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Last week, I unsubscribed from my weekly Patheos Pagan channel updates. It had been quite a while since any of the posts in the email blast had interested me enough to merit a click. It was the latest step in distancing myself from what goes for mainstream Paganism today.
But last week, a couple of friends shared links to reports that a writer at the Patheos evangelical channel, Warren Throckmorton, had had his blog taken down. Throckmorton has been described as an “evangelical whistleblower” and an “evangelical watchdog”. He had previously written about the scandals involving Mark Driscoll, Mars Hill Church, K.P. Yohannan, and Gospel for Asia. Driscoll and Yohannan both have blogs at Patheos, which continue to be hosted there. Vistors to Throckmorton’s Patheos URL, however, will now see an error message. Continue reading “Then they came for an evangelical whistleblower and the Patheos Pagan writers said nothing …”
I am pleased to announce that PrayWithYourFeet.org now has two new contributors, Jason Espada and Yvonne Aburrow. If you would like to be a contributor to PrayWithYourFeet.org, send an email to me by clicking on this link. Continue reading “Become a Contributor to PrayWithYourFeet.org”
When I left the Mormon church in 2000, I had to figure out a short way to explain to people why I left. I knew nobody wanted to hear my Mormon version of Luther’s 95 Theses. I think the most succinct (if not the most satisfactory) explanation I came up with was this:
I started asking different questions. Continue reading “Religious Leave-Taking as Asking Different Questions”
“The Reluctant Radical” is excellent visual storytelling. There were lighthearted funny moments, poignant sad moments, exuberant triumphant moments, and tragic despairing moments. Through it all, I felt Ken Ward’s internal struggle with how to act in the face of seemingly insurmountable indifference. Even if I didn’t already acutely feel the same way, I would have loved this film, for its portrayal of one man’s attempt to live moral life … no matter the cost.
This past Earth Day, two of the activist organizations I am a part of sponsored a screening of “The Reluctant Radical”, a documentary about Ken Ward, by Lindsey Grayzel.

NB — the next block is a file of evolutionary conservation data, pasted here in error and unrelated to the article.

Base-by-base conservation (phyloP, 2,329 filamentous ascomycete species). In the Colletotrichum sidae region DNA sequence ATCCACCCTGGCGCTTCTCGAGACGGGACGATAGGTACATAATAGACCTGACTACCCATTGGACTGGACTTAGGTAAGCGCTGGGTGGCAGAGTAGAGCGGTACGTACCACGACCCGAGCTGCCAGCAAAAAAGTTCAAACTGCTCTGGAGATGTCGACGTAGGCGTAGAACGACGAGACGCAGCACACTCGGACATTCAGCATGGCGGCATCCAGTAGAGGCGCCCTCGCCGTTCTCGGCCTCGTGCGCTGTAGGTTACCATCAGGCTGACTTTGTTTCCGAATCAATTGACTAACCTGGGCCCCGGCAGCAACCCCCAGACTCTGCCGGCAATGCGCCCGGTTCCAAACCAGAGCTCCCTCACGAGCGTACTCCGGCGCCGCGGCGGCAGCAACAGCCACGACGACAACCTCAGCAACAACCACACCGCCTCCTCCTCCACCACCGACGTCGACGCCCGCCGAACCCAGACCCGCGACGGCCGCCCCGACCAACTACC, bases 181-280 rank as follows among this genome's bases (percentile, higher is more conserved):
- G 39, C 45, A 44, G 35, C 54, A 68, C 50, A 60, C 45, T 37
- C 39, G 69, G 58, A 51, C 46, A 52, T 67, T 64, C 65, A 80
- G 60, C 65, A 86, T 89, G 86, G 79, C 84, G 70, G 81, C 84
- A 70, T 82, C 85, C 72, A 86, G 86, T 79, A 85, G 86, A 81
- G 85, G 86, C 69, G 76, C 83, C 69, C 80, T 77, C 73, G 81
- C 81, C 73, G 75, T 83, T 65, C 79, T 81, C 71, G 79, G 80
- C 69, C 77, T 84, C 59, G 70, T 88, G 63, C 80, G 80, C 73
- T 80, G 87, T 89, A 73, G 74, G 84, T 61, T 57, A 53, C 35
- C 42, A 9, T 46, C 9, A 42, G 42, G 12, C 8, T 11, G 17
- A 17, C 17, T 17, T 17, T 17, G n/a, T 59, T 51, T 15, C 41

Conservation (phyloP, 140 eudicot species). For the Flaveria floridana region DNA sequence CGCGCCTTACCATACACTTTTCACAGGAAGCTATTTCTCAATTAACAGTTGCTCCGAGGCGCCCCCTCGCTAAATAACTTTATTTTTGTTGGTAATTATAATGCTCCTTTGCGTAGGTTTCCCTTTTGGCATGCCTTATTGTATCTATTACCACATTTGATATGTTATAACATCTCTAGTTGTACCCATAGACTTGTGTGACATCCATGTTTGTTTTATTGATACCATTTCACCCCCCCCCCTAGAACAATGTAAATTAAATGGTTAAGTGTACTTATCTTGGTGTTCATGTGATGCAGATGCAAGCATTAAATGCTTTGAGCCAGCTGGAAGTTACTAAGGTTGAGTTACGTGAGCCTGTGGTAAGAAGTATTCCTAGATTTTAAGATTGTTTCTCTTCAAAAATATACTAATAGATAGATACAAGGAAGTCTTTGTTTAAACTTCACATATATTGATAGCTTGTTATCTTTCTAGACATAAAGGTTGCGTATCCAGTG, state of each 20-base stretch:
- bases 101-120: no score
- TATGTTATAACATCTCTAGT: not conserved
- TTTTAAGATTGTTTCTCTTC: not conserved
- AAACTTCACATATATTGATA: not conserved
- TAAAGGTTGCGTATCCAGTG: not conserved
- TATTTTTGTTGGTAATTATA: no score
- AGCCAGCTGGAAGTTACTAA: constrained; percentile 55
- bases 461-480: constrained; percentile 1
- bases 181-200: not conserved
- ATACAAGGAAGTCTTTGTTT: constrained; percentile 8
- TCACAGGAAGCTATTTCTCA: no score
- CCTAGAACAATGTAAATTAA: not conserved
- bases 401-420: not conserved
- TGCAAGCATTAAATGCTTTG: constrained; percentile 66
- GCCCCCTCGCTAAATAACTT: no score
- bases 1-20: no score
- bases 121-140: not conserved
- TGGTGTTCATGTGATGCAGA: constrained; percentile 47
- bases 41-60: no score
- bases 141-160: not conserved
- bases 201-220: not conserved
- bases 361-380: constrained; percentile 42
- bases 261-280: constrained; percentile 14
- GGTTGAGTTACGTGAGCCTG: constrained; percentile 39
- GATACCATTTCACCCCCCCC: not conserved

Ken Ward is one of the “valve turners” who was arrested and prosecuted for closing the emergency valve on oil sands pipelines in October 2016. He argued in court that the urgency of climate change compelled him to act. “The Reluctant Radical” follows Ken as he struggles to find an effective way to combat the fossil fuel industry. Director Lindsey Grayzel was also arrested and charged for her role filming Ken’s actions.
Following the movie, we had a Q&A with Ken Ward himself and director Lindsey Grayzel over Zoom, which was a special treat.
First let me say that Ken and his fellow valve turners are my heroes. Michael Foster, 53, a family therapist and longtime environmentalist from Seattle, shut…
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Reposted from PrayWithYourFeet.org
Each day of the month of April leading up to Earth Day (April 22), I will be offering a suggestion for how we can really honor the Earth this year. This list will go beyond the usual suggestions to change your light bulbs and take shorter showers. Instead, the focus is on collective action working toward radical social change.
My last bit of advice is to beware of lists, including this one, but especially those premised on an individualistic value system and those that sound suspiciously like advertising.
Most of these kinds of lists–“Things You Can Do to Save The Earth”–focus on changing your consumer habits, and therefore leave the underlying structure of capitalist society unexamined.
There are good reasons to change our individual consumption habits. I look at these as a kind of spiritual practice. Changing how I consume is one way of transforming my relationship with the earth. So I included a few of these kinds of things on my list:
But remember, our task is not to try to navigate destructive social systems with personal integrity, but to help change those systems. And we will never change those system until we stop thinking about change as something that individuals do.
The most radical thing we can do in a capitalist system is to build community. Capitalism alienates us from each other and nature. Any action which connects us to the wider human and other-than-human community is a form of resistance. Several items on my list address this:
And of course, we cannot forget about more familiar forms of political action:
Because this site is focused on the intersection of spirituality and political action, I included some ideas for spiritual transformation as well: